Here is a short text about how I got started with using Go and ONVIF for my camera projects. I started working with the Go programming language about a year and a half ago. I was intrigued by how easy it was to create a simple script or small application and deploy it. The style is terse and C-like. Finally, it gives the user the ability to ignore the Object Oriented paradigm in favor of speed of development. This made it a great language for DevOps and system programming.
I had been working on my own open source project for recording and monitoring motion events on IP and USB cameras. I was very glad when I learned about the ONVIF standard. IP Cameras that followed the standard exposed a SOAP service. It was possible to operate any feature on the camera with web service calls. For example, I could record and use other features like motion detection, snapshots and transmitting voice data to the camera speaker.
Tracking motion with GO and ONVIF
I wanted to create a script that would poll an ONIVF-compliant camera for motion events. It should report any events it discovered to my Slack workspace via a webhook. That way I would get a notification on my smartphone. I could avoid paying for a 3rd party push service like Firebase or Twillio. The cloud functions on those cameras required a monthly subscription payment. All of my data would reside in the vendors cloud. This way I could cut costs and keep my data safe. I would stop communication between the camera and the cloud on my home router.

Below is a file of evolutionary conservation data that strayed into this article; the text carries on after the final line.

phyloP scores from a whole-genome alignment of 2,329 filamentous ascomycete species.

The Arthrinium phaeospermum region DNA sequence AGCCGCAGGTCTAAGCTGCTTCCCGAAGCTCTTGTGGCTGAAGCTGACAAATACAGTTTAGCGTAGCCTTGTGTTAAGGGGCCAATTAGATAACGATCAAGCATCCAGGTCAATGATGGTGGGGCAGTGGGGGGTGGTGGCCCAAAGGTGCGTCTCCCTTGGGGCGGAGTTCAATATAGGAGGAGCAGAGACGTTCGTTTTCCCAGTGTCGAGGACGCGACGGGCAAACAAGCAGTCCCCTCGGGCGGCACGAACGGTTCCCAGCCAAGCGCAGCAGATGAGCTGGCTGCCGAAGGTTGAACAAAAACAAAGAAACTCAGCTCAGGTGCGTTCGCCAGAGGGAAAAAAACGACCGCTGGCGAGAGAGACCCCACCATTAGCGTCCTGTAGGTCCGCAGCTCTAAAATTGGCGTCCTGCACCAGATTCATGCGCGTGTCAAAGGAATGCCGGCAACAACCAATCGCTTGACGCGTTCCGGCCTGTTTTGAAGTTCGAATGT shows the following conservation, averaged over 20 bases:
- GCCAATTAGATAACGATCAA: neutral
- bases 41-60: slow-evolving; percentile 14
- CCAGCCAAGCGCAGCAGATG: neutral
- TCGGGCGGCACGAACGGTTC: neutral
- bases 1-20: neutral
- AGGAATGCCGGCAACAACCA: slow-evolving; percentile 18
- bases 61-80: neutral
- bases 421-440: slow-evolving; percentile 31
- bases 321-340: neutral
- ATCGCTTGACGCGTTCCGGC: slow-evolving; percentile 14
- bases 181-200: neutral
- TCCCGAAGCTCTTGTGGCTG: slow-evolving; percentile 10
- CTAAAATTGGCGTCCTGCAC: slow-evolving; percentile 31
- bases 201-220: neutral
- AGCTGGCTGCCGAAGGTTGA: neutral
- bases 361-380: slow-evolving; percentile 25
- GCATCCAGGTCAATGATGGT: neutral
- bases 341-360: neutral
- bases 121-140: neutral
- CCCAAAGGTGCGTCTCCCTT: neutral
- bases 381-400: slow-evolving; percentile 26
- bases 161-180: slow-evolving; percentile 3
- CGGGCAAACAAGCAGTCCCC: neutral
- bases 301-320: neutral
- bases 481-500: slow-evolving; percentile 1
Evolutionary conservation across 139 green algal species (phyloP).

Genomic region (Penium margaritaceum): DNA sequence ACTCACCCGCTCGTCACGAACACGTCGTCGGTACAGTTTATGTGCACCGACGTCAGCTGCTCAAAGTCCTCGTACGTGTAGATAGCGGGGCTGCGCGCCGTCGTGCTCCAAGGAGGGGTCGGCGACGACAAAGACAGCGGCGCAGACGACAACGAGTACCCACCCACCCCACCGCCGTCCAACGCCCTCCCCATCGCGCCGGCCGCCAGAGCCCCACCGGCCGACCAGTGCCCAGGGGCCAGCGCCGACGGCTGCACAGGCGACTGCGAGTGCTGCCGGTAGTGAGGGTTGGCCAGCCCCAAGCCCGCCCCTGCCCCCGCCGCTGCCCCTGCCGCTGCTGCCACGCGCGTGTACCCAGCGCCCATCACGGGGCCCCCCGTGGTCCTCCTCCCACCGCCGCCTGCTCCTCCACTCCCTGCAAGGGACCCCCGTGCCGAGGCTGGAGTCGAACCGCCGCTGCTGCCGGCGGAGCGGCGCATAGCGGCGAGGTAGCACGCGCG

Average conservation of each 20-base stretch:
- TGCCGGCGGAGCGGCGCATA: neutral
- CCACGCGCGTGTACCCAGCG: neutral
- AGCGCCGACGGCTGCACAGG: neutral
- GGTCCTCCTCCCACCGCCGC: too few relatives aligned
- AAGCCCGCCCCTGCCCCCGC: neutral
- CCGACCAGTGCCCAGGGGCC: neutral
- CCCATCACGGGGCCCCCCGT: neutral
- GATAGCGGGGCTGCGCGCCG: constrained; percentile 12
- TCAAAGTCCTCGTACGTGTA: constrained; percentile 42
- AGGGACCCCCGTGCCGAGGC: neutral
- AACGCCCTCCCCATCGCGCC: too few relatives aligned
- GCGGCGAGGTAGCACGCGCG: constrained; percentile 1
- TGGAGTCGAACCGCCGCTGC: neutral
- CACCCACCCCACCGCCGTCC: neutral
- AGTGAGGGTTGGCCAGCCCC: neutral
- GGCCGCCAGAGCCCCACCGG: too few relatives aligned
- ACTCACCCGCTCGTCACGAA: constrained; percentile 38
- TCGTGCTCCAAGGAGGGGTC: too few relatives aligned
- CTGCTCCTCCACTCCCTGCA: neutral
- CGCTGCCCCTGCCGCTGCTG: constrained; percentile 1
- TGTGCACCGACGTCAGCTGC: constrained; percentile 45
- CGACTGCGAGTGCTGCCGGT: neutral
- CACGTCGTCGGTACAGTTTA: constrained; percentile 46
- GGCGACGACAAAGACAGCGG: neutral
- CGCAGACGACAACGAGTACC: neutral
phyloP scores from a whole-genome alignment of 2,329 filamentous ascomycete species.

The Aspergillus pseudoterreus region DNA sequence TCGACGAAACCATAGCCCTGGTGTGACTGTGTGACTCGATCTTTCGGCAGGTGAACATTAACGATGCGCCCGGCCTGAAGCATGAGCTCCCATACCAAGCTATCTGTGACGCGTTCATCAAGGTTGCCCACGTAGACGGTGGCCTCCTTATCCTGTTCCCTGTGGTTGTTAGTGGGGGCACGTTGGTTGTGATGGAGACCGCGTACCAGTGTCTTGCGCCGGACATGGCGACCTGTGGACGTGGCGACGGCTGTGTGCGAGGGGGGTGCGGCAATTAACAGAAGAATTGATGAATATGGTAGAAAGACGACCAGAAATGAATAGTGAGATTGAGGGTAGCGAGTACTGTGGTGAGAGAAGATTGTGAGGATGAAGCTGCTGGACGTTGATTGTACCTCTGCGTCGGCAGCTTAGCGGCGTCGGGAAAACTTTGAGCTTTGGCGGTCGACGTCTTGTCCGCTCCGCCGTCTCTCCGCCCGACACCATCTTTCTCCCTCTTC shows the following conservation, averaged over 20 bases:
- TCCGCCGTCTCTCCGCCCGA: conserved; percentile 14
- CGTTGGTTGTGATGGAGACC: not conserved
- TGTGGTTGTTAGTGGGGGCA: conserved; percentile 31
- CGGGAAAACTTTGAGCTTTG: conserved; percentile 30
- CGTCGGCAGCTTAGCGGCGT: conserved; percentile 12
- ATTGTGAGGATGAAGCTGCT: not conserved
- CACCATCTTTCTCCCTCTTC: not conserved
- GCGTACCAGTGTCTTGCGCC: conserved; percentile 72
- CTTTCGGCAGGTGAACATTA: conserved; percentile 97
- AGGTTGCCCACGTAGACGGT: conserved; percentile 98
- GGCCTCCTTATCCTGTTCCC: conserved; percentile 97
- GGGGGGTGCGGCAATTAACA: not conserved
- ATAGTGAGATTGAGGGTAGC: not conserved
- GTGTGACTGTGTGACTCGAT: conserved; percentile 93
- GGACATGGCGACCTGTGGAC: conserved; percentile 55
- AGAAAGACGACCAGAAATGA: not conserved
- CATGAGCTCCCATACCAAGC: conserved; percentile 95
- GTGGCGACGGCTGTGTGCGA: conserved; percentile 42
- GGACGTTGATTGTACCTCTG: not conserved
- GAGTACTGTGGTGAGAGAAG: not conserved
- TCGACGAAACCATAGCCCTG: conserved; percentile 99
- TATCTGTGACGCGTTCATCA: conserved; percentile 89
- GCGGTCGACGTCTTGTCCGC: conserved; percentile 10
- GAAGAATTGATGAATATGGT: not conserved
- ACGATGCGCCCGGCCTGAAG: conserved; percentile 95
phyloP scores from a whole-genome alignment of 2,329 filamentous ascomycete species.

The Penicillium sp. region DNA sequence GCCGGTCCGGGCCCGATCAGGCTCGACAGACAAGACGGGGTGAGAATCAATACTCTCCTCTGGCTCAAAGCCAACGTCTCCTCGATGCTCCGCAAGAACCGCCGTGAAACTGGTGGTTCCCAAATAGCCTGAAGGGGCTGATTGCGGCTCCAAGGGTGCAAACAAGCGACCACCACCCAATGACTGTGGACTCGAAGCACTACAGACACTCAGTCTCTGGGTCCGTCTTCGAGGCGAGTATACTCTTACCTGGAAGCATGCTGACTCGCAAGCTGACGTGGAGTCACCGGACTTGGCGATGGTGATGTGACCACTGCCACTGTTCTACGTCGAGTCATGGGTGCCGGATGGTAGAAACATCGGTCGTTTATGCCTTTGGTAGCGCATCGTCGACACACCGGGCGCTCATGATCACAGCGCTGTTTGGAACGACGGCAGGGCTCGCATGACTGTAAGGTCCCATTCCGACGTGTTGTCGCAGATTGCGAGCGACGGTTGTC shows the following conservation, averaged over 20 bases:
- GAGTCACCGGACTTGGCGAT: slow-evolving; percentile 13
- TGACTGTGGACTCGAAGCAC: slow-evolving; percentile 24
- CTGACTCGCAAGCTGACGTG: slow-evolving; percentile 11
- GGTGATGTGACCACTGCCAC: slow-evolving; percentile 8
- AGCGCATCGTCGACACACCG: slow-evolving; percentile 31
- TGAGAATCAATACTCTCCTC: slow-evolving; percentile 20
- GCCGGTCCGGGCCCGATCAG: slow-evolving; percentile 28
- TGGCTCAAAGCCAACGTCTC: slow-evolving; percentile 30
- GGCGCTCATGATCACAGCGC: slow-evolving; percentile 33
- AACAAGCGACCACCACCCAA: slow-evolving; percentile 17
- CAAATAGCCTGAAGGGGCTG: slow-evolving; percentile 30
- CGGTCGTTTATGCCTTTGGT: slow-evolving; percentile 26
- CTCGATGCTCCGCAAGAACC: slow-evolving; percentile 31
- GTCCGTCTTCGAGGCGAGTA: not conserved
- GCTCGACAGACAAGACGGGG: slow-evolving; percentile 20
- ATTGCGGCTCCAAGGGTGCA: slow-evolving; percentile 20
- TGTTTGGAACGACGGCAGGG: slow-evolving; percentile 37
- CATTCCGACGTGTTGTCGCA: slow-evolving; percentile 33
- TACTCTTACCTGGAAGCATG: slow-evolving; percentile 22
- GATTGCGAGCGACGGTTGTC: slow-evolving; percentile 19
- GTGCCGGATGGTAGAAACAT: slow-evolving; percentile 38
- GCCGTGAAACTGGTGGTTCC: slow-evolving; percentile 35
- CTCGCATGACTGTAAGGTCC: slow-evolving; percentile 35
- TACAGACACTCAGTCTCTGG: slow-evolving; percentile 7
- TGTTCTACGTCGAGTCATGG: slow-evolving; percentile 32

Golang was the ideal choice for the job. Others had already written ONVIF client libraries. In addition, it was easy to code my own functions if needed. Systemd would provide restart and basic monitoring of the process.
The end product of these plans was the onvif-cam-poll repository on GitHub. I added the official Slack client library a little later. It facilitates posting of the actual snapshot directly to the slack channel through a bot token. Previous efforts relied on google drive. I would store the picture there and post the link to slack. Posting the picture directly was much more user friendly.
A side effect of cutting the camera off from the internet was clock drift. The is because the camera could not use an NTP server to sync its system clock. The system clock was used to add timestamps to the video. As the cameras were cheap, the system clocks were not very reliable. Even a day in isolation could yield a drift of more than 30 minutes.
My solution to this issue was to use my local Raspberry Pi 4 server. It was already polling for motion events. Now it would also set the system clock on the camera in regular intervals. ONVIF provided an API method to do that. There was one issue. The timezone format was nothing like what I had ever encountered before – the POSIX time zone format. It is a string that includes both the standard zone and its DST variant (if applicable). Finally, it specifies the dates when the zone shift would happen.
Go 1.19 and POSIX time
The good news was that the release of Go version 1.19 exposed the ZoneBounds struct. This struct contained information as to when the DST shift occurred. Now it became possible to program the formatting of Go time struct to comply to the POSIX time format. Finally, I created my first public Go package on GitHub called go-posix-time.
It was a great learning experience on the Go package system. On one hand,a simple process like this provides a low barrier to entry into the packing system. On the other hand, it left users of the package vulnerable to its loss if the public Git repository was also removed. For enterprise projects I would recommend using a proxy repository that would go to Git once per version and serve a stashed copy after that.
- @ 2022-12-18 15:41